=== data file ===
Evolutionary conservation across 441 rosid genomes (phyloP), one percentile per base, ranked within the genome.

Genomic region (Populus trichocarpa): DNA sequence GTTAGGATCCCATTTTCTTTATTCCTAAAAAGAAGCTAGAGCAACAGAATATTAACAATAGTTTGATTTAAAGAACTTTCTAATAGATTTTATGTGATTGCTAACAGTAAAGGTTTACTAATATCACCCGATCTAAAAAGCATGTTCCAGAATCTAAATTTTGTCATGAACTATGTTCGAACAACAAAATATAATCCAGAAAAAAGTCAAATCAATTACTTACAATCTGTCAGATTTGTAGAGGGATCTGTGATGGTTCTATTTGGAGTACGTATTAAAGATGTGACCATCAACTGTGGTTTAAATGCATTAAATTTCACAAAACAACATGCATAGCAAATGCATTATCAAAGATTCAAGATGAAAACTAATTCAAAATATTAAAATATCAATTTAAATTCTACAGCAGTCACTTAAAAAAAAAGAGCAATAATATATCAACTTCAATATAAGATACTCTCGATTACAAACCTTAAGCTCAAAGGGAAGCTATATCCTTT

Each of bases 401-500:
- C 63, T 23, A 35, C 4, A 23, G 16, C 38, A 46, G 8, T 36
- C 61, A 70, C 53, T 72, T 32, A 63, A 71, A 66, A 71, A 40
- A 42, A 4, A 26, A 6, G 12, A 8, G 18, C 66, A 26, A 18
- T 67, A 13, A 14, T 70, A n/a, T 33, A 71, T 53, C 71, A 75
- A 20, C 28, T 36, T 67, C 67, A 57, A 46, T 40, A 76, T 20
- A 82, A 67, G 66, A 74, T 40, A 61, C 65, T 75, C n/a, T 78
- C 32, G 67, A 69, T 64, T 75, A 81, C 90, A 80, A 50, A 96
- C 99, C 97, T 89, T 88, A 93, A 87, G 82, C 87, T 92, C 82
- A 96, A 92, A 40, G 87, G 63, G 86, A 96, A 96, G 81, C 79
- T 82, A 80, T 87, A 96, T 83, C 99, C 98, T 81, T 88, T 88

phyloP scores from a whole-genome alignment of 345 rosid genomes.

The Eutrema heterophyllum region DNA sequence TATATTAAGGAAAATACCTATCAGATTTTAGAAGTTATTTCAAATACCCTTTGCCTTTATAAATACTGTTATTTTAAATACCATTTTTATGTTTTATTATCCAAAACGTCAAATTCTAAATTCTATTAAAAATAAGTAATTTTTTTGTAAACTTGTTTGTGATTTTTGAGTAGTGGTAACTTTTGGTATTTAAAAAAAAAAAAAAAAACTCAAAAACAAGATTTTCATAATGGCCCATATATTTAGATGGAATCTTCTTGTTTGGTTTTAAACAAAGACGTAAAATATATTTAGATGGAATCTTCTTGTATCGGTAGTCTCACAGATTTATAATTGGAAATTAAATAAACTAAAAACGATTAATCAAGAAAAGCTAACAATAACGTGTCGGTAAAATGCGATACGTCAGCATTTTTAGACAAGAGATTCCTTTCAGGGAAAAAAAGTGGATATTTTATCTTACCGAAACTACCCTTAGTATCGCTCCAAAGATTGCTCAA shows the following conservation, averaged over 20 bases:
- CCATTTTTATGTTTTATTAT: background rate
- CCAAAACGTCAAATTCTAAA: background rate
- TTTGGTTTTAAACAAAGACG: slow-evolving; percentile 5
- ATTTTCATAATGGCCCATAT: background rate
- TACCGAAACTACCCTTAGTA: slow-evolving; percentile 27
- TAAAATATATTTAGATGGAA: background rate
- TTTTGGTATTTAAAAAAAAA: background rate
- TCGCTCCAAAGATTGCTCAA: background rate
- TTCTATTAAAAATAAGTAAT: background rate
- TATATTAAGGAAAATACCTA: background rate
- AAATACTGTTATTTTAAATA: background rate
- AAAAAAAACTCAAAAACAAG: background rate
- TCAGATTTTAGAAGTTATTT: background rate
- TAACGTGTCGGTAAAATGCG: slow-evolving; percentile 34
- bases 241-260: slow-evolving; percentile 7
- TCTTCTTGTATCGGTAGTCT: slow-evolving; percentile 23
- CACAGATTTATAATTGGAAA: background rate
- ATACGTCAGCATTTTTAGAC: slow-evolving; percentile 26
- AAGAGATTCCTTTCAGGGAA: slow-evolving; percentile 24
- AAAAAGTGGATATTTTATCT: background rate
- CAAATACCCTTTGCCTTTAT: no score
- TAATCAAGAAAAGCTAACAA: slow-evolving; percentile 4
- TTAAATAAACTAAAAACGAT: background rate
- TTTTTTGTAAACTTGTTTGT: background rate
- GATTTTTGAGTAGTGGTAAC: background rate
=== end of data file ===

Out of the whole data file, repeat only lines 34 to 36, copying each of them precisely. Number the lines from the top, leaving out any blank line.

- AAGAGATTCCTTTCAGGGAA: slow-evolving; percentile 24
- AAAAAGTGGATATTTTATCT: background rate
- CAAATACCCTTTGCCTTTAT: no score